> and hoping they'll be passed in the right direction is a good thing
    > and better than circuit switching. Given the popularity of VoIP
    > among the telephants, most of the old "Bell Heads" have either died
    > or become packet switching collaborators.


    we were called in to consult with this small client/server startup
    that wanted to do payments on their server
    http://www.garlic.com/~lynn/aadsm5.htm#asrn2
    http://www.garlic.com/~lynn/aadsm5.htm#asrn3

    they had this technology they called SSL and were looking at taking
    payment message definitions from a cricuit-based infrastructure and
    mapping it into a purely packet environment with this thing called a
    payment gateway (i've periodically claimed it may be the first SOA
    .... service oriented architecture).

    very early testing, there was a problem called into the trouble desk.
    the trouble desk had been used to doing first level problem
    determination in a telco provisioned circuit-based infrastructure.
    after 3hrs of concerted effort, they finally closed the trouble ticket
    as NTF (no trouble found).

    we had to go back and do some detailed analysis of all kinds of
    possible failure modes and then develop some amount of software and
    diagnostic procedures to even marginally compensate for not having a
    telco provisioned operation. at least for the server to payment
    gateway, we had fair amount of sign-off and authority and could see
    that it got done.

    part of it had been based on having done detailed vulnerability
    analysis of tcp/ip when were were starting our ha/cmp product
    in the late 80s
    http://www.garlic.com/~lynn/subtopic.html#hacmp

    minor topic drift on recent thread re: reliable connections/communication
    http://www.garlic.com/~lynn/aadsm23.htm#21 Reliable Connections Are Not
    http://www.garlic.com/~lynn/2006i.html#16 blast from the past, reliable communication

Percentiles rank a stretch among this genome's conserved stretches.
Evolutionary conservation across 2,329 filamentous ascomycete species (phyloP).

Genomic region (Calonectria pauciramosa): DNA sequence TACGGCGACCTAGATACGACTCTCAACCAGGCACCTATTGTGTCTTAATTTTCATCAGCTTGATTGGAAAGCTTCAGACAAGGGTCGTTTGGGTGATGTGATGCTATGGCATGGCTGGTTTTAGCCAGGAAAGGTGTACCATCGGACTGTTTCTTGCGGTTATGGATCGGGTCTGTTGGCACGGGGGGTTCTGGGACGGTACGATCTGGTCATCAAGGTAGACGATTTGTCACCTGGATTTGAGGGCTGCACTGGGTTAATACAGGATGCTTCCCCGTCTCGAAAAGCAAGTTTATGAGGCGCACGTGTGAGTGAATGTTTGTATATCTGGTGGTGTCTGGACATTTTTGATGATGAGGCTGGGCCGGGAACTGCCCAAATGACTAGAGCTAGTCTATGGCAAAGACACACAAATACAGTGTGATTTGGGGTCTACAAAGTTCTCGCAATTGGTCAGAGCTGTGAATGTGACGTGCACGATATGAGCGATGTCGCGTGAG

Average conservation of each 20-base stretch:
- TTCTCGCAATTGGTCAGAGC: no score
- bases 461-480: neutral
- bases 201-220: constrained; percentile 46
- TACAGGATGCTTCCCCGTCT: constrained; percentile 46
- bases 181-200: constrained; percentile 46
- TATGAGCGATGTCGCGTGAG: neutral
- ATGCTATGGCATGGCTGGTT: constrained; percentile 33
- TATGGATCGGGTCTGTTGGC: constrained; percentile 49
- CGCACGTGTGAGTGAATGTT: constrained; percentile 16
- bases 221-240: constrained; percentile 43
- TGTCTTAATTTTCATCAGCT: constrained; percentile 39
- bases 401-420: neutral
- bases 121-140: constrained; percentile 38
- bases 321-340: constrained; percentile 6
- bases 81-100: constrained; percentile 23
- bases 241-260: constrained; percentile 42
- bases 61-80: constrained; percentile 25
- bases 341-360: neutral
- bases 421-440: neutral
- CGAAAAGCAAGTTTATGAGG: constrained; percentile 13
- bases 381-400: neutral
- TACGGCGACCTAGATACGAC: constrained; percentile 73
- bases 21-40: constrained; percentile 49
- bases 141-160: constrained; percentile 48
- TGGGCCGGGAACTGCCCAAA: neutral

http://www.garlic.com/~lynn/2006i.html#17 blast from the past on reliable communication
    http://www.garlic.com/~lynn/2006i.html#18 blast from the past on reliable communication
    http://www.garlic.com/~lynn/2006i.html#19 blast from the past on reliable communication
    http://www.garlic.com/~lynn/2006i.html#20 blast from the past on reliable communication
    http://www.garlic.com/~lynn/2006i.html#21 blast from the past on reliable communication


    --
    Anne & Lynn Wheeler | http://www.garlic.com/~lynn/

  4. Re: Which entry of the routing table was selected?

    On Thu, 11 May 2006 22:17:28 +0000, Rick Jones wrote:

    > In comp.protocols.tcp-ip Martijn Lievaart wrote:
    >> Think of a machine having the IP address, it is much more
    >> accurate[0].

    >
    >> [0] Except in the so called "strong ended IP model". In that model
    >> all I say is wrong. However I have never seen an IP stack implement
    >> that model, so better forget this footnote.

    >
    > Depending on which stacks you've seen you may have seen it and not
    > noticed it


    Spot on.

    > HP-UX 11 and later offers the Strong End System Model via an ndd
    > setting. The default is the "weak" end system model. Later versions
    > have a "firm" end-system model. Firm end-system in HP-UX means that
    > source IP is part of the route selection, but the restriction on
    > datagrams arriving on interfaces with matching IP(s) is relaxed to be
    > like the "weak" end system model.


    Ah, but HP also tried redefining how PMTUD works, then added another
    setting that allowed PMTUD as the rest of the world does it. Their "weak"